Computerized tomography (CT) has proved a useful tool in reconstructive dental implant surgery in which a bone graft is required. It provides reliable information in diagnosis and treatment planning and has been used to determine the volume of bone for grafts. Now dentistry is finding postsurgical uses for CT as well.
An article in the current issue of the Journal of Oral Implantology relates two case studies in which CT played an essential role. Both cases used CT scanning before and up to one year after the patients’ oral surgery. With this technology, oral surgeons were able to gauge the healing process following surgery that reconstructs the jaw and prepares it for future implants.
Bone grafts in which the graft material is harvested within the patient’s own jaw are commonly used in this type of reconstructive surgery. Areas where bone can be safely harvested can be determined with CT scanning before surgery.
Dentists are now turning this technology in a new direction, following the patient’s recovery progress after surgery. In one of the cases, the technology was used not only to evaluate the success of the implant, but also to check the condition of the graft donor sites. In the other case, CT scans helped determine the patient’s readiness to receive three implants six months after the initial surgery, and evaluate new bone formation, the condition of the sinus membrane and radiographic change.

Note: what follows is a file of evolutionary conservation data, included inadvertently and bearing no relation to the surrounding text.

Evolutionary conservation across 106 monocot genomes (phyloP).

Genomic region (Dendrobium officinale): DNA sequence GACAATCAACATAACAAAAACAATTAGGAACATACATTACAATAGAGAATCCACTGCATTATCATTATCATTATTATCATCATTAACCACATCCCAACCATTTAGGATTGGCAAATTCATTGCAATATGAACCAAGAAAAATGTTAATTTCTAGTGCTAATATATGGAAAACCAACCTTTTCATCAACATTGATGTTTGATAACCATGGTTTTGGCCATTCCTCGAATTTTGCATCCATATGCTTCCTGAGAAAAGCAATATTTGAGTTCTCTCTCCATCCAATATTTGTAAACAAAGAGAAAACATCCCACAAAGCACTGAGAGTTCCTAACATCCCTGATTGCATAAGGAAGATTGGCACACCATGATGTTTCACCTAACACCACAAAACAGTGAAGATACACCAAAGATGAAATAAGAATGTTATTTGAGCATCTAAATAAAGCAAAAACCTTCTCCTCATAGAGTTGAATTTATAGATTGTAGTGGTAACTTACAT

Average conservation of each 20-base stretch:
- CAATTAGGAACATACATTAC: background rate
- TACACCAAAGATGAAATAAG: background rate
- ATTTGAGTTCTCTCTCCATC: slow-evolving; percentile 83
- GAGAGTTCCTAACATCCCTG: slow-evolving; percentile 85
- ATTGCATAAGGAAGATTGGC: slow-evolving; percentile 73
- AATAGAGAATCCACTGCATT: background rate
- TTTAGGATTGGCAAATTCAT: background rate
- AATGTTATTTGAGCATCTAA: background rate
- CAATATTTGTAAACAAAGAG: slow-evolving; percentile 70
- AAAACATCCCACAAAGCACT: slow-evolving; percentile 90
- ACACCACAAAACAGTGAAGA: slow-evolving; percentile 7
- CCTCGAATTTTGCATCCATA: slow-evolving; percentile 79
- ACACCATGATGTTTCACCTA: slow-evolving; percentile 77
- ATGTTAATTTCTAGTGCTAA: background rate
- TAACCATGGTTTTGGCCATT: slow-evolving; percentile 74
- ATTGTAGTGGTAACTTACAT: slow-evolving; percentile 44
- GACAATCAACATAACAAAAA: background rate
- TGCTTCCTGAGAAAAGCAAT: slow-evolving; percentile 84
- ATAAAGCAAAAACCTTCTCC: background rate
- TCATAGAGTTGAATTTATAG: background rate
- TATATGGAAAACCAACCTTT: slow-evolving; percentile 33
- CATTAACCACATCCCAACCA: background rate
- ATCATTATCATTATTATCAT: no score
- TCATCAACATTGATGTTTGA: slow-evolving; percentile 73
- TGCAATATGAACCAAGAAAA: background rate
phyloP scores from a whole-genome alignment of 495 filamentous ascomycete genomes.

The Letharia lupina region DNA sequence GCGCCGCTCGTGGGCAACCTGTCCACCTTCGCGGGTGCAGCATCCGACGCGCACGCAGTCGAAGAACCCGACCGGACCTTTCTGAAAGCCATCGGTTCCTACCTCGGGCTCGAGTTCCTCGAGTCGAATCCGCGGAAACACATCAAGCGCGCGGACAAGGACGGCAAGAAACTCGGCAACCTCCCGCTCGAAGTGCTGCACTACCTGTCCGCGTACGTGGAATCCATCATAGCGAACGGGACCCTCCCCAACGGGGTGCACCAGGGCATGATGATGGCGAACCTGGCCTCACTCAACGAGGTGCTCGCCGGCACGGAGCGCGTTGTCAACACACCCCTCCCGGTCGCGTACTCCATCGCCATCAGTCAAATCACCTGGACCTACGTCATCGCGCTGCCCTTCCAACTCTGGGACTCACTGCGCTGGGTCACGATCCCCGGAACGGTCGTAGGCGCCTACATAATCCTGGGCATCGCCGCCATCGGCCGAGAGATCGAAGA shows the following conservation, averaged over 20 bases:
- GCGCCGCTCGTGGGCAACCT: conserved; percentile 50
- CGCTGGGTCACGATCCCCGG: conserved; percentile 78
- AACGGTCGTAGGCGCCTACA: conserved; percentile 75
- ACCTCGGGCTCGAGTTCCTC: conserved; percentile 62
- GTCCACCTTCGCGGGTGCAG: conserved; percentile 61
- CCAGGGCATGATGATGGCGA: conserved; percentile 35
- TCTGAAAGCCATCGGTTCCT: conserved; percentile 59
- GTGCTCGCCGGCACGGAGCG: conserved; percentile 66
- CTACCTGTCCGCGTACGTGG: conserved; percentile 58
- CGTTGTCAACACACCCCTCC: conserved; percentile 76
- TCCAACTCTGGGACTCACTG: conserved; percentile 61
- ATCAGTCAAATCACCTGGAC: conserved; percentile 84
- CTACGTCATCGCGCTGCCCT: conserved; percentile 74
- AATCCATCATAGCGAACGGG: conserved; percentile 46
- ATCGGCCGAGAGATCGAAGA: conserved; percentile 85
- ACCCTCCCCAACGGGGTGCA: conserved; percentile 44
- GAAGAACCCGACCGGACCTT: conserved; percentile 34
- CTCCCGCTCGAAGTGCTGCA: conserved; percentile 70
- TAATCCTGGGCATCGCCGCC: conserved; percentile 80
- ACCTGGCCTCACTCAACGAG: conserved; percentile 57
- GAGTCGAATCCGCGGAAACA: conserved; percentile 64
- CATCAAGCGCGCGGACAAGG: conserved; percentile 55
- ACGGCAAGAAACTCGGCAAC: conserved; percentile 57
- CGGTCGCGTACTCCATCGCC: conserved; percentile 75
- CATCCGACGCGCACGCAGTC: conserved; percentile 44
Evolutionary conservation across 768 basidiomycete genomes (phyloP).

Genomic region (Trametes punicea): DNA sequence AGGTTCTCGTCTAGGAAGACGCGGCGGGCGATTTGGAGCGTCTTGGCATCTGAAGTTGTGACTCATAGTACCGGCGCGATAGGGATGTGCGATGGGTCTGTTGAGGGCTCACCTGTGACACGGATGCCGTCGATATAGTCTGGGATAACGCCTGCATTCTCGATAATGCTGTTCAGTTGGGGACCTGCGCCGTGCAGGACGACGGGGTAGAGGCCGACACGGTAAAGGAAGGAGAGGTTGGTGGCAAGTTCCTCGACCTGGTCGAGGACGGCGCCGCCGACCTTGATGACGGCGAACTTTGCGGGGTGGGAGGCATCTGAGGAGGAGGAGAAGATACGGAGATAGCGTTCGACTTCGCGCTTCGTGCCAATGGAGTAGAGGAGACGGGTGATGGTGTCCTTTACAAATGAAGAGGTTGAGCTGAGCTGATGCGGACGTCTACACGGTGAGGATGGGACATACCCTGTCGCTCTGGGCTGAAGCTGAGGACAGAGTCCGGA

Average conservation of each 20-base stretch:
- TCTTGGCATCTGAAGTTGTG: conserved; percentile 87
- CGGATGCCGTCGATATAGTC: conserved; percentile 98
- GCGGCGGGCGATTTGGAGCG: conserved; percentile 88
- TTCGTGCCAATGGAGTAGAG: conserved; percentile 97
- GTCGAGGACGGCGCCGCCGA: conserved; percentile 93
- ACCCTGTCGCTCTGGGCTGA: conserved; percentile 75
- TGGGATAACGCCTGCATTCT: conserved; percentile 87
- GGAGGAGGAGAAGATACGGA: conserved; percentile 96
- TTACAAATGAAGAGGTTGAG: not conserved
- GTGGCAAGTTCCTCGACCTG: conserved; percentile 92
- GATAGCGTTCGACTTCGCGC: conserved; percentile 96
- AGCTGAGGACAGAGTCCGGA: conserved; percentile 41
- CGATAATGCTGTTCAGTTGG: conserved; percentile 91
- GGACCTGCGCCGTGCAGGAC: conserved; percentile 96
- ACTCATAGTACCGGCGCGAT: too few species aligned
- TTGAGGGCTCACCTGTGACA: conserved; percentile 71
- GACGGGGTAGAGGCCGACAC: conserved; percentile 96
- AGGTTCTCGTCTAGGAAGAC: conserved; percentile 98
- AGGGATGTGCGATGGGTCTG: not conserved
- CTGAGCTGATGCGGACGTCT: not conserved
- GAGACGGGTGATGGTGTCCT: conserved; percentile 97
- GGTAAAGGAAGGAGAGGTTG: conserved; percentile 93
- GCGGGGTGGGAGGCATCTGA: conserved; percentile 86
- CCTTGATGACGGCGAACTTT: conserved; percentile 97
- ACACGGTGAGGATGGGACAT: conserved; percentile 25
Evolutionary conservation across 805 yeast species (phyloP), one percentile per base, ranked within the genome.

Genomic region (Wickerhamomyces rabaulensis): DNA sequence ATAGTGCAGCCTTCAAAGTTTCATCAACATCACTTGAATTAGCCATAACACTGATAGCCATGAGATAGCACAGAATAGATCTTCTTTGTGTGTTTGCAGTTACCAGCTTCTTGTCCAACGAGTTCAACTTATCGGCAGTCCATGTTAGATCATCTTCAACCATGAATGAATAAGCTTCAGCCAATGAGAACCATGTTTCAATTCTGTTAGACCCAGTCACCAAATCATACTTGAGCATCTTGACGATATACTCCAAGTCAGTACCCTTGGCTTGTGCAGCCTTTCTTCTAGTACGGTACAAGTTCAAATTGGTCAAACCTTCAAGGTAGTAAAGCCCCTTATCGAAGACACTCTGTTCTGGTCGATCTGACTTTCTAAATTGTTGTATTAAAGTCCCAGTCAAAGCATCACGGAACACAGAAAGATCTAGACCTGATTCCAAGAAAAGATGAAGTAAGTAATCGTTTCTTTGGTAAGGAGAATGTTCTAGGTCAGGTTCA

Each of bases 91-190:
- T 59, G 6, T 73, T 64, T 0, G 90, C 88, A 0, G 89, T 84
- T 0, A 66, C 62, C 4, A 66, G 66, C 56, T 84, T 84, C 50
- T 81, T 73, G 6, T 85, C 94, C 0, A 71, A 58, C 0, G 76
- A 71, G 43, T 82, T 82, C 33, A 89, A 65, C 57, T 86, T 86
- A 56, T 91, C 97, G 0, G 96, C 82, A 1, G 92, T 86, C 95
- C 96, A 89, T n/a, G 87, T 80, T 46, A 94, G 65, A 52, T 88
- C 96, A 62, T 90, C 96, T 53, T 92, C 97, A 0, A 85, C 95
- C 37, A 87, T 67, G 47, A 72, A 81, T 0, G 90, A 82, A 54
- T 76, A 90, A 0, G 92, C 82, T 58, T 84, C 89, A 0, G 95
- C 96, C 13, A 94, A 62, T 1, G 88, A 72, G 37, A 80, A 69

While radiolucency was still apparent in the area where the two halves of the jaw bone meet, at 5½ months following the surgery in one case, and one year in the other, the size of the defect was notably reduced. Healing was uneventful for these two patients, as they showed a good acceptance of the procedure. Past the one-year point of this study, CT scanning could also be used to evaluate progress of remineralization and other long-term changes.